The Beacon

Preserving unlicensed spectrum access for Wi-Fi® in 5 GHz

Alex Roytblat

In 2003, the World Radio Conference (WRC) allocated 5250-5350 MHz and 5470-5725 MHz frequency bands for use by Radio Local Area Networks (RLANs), which include Wi-Fi®. WRC mandated that RLANs must protect a specified set of military-radar systems and adopted regulatory constraints on RLANs including Dynamic Frequency Selection (DFS) based on these radars’ characteristics and interference criteria.

Since 2003, Wi-Fi has become an essential component of the global telecom infrastructure. According to Cisco VNI, by the year 2020, the Wi-Fi industry will ship 3 billion Wi-Fi devices per year, with almost all devices supporting 802.11ac which operates in the 5 GHz band. Military radar systems have also evolved over the years with new fast-frequency-hopping and bi-static radars being introduced in the U.S. and some countries in Europe.

Various organizations have carried out a significant amount of work to study coexistence between RLANs and newly introduced radar systems which operate in the 5250-5850 MHz range.1 In general, the studies conclude that RLANs implementing DFS cannot protect the new radars. As noted in one study, “currently, the only realistic mitigation technique identified to protect radars from RLAN interference is the DFS. However, the existing DFS techniques at 5 GHz have not been designed to protect radars that employ advanced and fast frequency hopping techniques as well as bi-static radars.” 

Military radar proponents in France, Germany, the U.S. and other countries continue to insist that existing international regulation must be modified at the next World Radio Conference in 2019 (WRC-19) to require RLANs to protect all radar systems in the band, including those that use bi-static and advanced fast frequency hopping techniques. Under the radar proponents’ logic, RLANs must protect the new radars. However, studies have clearly shown that RLANs cannot protect the new radars. Imposing this contradictory regulatory requirement would effectively preclude RLAN operations in the 5250-5350 MHz and 5470-5725 MHz bands – meaning that Wi-Fi would be unable to use these channels in the 5 GHz band if the requirement is imposed. With 95% of Wi-Fi devices shipped in 2021 expected to support 5 GHz, this is unacceptable.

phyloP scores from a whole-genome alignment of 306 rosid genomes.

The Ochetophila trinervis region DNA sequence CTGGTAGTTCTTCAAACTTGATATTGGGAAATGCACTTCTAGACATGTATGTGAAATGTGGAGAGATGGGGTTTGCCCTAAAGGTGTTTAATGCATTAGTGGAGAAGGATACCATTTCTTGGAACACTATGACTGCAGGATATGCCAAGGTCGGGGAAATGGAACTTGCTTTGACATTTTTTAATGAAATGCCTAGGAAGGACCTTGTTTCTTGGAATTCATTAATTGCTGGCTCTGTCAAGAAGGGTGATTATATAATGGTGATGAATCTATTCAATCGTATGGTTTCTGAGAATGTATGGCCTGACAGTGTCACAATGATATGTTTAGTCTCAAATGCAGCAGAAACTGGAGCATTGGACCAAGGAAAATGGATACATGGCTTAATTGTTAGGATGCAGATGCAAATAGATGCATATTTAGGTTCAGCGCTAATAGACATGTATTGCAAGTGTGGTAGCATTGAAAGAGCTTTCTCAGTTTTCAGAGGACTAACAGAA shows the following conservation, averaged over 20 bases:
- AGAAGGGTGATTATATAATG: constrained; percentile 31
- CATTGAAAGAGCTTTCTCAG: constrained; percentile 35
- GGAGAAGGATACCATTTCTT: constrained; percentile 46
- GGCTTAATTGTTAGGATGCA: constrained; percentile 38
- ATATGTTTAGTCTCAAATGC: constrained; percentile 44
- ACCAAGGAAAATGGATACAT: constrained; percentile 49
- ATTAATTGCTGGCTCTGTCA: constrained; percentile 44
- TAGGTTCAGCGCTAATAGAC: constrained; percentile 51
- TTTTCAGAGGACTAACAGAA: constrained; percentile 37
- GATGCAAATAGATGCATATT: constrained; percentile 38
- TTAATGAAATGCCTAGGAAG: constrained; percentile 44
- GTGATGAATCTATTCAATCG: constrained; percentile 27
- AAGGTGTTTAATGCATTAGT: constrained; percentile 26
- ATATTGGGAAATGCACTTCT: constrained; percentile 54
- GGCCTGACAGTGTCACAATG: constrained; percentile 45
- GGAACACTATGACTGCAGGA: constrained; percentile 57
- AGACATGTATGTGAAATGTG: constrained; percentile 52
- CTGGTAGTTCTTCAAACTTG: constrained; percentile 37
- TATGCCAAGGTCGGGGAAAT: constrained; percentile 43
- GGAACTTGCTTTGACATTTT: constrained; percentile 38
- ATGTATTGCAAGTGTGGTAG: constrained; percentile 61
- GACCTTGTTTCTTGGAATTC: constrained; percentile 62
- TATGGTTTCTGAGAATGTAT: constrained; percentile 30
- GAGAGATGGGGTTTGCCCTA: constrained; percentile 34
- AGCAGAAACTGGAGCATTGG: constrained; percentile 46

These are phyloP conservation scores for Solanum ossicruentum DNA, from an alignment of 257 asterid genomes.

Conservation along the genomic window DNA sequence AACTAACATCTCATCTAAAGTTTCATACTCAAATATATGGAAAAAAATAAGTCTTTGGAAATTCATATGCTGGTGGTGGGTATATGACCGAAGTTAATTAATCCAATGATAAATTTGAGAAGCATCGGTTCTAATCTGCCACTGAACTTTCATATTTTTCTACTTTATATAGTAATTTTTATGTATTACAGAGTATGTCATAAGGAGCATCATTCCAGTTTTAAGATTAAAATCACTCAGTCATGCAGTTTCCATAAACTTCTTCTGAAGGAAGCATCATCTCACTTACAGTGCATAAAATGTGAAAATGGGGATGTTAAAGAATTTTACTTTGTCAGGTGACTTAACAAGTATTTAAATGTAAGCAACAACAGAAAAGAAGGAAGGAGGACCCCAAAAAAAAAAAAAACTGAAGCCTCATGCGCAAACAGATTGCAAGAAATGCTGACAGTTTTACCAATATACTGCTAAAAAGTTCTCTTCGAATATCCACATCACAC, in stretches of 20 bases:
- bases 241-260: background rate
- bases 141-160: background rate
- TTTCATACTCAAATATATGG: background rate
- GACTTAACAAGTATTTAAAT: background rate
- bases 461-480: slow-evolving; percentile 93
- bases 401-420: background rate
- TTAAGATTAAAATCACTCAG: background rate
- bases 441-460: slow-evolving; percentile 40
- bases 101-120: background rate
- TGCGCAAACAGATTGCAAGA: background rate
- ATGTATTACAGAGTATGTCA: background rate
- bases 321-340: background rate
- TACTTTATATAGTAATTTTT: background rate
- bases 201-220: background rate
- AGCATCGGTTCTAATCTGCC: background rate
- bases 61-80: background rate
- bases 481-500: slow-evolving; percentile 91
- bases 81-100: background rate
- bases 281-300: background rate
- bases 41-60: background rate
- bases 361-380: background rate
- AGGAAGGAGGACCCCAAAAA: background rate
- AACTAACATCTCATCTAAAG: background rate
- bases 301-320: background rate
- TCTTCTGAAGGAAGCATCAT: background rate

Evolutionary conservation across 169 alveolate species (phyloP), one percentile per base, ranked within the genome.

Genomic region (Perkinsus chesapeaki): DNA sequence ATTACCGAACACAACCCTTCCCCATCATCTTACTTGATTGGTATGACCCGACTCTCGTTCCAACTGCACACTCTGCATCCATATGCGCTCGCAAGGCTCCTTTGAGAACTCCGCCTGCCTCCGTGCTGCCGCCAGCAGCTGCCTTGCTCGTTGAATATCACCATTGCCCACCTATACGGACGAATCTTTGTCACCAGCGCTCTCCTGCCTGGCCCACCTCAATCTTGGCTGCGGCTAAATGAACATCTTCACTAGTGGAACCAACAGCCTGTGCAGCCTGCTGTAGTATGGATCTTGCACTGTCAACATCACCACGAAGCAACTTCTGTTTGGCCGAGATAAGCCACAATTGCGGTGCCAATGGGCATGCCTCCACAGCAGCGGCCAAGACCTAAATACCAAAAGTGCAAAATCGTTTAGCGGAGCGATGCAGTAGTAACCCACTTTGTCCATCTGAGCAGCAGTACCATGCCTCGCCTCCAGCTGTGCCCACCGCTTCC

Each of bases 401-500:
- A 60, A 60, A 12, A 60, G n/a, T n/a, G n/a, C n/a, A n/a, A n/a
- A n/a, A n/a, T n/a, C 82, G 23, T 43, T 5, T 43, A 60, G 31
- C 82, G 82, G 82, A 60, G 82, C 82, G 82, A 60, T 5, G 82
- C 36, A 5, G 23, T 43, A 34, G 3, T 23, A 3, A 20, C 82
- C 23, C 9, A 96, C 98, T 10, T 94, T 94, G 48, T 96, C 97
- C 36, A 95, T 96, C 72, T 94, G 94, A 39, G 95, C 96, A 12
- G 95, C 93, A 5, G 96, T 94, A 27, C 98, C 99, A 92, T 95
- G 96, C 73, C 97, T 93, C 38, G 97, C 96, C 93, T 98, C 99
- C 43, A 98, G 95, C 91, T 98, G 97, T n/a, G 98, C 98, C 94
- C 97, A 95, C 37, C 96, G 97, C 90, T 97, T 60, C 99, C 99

Wi-Fi Alliance® is working to inform regulators in the U.S. and Europe about the importance of preserving unlicensed frequency access for RLANs in 5 GHz to enable Wi-Fi innovation to continue. For more information or to get involved, please contact me directly at   


1CEPT Report 57, CEPT Report 64, ITU-R Doc. 5a/298, Annex 24 and Annex 27 and Report of CPM to WRC-15, section 1/1.1/


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Alex Roytblat

Vice President, Worldwide Regulatory Affairs

Alex Roytblat is Vice President of Worldwide Regulatory Affairs, where he is responsible for managing and overseeing all regulatory matters and compliance issues related to the Wi-Fi ecosystem. In his role, Alex works with Wi-Fi Alliance members, directors and executives to advance policy priorities with policymakers, regulators and other stakeholders.

With more than 25 years of experience in telecom regulations, Alex is an internationally recognized expert with a deep understanding of the regulatory landscape. Prior to joining Wi-Fi Alliance, Alex served at the United States Federal Communications Commission, where he was involved in all phases of domestic and international radio spectrum management processes. Previously, Alex held technical roles at Stanford Telecommunications and Booz Allen & Hamilton. He holds a Master of Science in Communications Networks from Johns Hopkins University and a Bachelor of Science in Electrical Engineering (Eta Kappa Nu) from George Mason University.